What Is A Healthy Vegan Diet?
A vegan diet is often touted as healthy, but like any diet, it is only healthy when it’s balanced and contains the correct amount of nutrients. If you are considering a vegan diet, it’s advisable to plan ahead and learn which foods provide recommended nutrients. To give you a head start, we’ve outlined some of the key nutrients you should look to include in your diet and where you’ll find them.
Vegans are individuals who avoid consuming any food derived from animals, as well as any by-product of an animal. A vegan diet is often referred to as ‘plant based’.
A healthy vegan diet needs to combine various proteins at each meal as vegan proteins don’t contain all the amino acids required by the body. Vegan proteins include beans, lentils, tofu, quinoa, tempeh, soy, seeds, nuts and nut butters.
When planning food for a vegan diet, each meal should contain sufficient protein, complex carbohydrates, lots of vegetables and some healthy fats to ensure adequate levels of both macronutrients and micronutrients. A vegan diet reliant on lots of ready-made meals or heavily processed foods could lead to some nutritional deficiencies.
There are some nutrients that are often found to be low in vegans, including vitamin B12, vitamin D, calcium, omega 3, iodine, iron and zinc. Below we’ve explained why these nutrients are important and how you can introduce some of them into a vegan diet.
Vitamin B12 in particular is often very low in vegans as it can only be naturally found from animal sources. Studies suggest that up to 92% of vegans are deficient in vitamin B12. While it is particularly important for the formation of blood and brain function, a deficiency in vitamin B12 can leave you feeling tired and lacking in energy.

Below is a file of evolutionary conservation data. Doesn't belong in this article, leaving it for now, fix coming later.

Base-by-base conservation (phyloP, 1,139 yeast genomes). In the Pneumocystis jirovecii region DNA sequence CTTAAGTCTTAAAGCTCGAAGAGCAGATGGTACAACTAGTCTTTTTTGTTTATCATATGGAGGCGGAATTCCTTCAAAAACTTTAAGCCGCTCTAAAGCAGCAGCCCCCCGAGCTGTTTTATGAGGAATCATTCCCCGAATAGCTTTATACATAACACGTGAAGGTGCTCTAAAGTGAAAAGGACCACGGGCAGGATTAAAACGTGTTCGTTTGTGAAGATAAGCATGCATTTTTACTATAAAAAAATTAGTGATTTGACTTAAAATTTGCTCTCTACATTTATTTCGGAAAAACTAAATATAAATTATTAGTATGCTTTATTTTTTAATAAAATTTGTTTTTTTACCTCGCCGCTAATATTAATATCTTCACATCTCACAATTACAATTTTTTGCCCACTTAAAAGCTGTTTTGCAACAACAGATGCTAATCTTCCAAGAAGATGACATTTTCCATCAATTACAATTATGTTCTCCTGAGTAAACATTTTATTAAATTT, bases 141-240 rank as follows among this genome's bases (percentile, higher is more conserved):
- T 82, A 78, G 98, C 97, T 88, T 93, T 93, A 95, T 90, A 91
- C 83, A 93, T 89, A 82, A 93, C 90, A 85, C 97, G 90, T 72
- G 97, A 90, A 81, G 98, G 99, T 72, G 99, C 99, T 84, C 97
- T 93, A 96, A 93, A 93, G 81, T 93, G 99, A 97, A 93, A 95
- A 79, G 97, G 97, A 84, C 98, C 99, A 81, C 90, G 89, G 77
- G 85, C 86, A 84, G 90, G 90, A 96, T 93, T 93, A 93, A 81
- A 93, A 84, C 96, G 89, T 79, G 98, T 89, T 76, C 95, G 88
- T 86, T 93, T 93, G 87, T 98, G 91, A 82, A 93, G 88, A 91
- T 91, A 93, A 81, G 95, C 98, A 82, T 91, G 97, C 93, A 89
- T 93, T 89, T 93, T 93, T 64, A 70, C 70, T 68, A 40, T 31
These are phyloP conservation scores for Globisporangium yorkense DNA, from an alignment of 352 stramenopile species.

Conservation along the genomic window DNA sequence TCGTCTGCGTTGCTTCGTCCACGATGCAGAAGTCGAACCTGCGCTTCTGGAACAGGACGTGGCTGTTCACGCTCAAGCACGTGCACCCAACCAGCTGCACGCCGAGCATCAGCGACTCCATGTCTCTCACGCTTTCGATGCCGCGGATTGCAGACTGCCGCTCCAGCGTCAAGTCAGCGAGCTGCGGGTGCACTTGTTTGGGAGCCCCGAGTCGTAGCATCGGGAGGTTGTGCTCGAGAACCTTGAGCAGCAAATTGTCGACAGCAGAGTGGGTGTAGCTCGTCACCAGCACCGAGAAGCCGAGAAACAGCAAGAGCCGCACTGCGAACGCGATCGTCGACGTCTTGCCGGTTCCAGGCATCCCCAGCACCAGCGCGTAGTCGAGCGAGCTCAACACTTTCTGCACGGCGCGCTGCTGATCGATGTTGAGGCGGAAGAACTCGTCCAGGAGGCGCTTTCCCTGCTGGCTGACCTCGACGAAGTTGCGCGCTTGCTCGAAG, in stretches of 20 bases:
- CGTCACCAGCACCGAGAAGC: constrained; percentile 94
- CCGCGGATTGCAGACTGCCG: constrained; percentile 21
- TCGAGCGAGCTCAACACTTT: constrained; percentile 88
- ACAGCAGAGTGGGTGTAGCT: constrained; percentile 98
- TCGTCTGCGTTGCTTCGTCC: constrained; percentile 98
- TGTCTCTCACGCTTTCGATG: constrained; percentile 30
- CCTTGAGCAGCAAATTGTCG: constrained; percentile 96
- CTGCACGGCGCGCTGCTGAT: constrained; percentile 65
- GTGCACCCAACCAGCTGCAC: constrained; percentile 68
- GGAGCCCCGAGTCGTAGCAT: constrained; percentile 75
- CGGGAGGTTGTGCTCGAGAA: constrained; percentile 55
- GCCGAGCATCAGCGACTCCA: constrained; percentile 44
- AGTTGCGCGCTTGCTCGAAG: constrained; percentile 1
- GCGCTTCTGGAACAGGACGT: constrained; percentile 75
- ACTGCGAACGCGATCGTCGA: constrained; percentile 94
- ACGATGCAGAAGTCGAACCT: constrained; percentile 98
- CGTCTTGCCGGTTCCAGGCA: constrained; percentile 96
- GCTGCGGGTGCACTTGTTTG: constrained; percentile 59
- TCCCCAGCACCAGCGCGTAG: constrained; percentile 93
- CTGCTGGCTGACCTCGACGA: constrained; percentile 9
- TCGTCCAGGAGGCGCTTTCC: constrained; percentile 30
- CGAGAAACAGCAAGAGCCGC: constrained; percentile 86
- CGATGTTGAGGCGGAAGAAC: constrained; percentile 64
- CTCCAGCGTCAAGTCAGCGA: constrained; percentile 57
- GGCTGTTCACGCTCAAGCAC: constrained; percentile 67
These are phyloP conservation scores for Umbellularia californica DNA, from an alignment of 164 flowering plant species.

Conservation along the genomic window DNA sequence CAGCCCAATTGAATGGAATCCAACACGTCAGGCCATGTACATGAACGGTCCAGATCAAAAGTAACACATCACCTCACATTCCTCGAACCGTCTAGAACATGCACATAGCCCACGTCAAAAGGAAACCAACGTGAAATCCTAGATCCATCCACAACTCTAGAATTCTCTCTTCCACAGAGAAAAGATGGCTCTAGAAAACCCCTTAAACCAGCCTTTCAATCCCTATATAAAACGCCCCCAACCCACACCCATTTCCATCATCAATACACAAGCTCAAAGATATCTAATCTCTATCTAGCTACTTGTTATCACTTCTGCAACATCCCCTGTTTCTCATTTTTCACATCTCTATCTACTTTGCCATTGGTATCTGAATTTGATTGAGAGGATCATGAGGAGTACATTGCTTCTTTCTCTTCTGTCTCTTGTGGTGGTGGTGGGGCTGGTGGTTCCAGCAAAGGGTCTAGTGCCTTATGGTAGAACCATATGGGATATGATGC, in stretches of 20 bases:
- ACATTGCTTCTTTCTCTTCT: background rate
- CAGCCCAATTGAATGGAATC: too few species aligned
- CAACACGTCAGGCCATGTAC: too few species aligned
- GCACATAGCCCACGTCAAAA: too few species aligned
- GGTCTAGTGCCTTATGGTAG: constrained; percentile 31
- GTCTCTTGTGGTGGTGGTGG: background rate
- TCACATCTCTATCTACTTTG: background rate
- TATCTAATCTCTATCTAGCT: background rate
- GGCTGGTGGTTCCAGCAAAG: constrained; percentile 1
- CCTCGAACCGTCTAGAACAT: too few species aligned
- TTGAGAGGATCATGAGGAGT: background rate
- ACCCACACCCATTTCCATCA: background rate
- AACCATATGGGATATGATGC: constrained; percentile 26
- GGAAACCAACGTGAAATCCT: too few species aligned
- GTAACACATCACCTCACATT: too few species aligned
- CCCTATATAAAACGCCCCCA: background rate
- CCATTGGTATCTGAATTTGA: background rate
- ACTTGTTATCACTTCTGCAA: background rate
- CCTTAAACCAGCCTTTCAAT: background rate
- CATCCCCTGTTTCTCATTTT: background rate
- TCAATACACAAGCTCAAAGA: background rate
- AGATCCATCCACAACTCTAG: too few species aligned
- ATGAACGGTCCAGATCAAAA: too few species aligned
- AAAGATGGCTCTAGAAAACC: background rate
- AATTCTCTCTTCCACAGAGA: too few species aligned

In order to get enough of this vitamin in your daily diet, look for foods that are fortified in B12, such as breakfast cereals and some dairy free milk alternatives.
Vitamin D plays a role in the health of the immune system, and the best way to absorb it is through the sun – but many people can be deficient, especially if residing somewhere with little exposure to the sun. A simple finger prick blood test can be ordered online to assess your vitamin D levels, and ideally you would be looking to achieve levels between 80-150nmol/L.
Consider looking for fortified milk alternatives and fortified orange juice to boost levels of this crucial vitamin.
Iron is required to make new DNA and red blood cells, carry oxygen in the blood and to help our energy metabolism (generating energy from nutrients). Too little iron can cause anaemia and fatigue.
Often lacking in a vegan diet, iron sources derived from plant sources are not as well absorbed by the body, especially when there aren’t adequate levels of vitamin C to help increase the absorption of iron.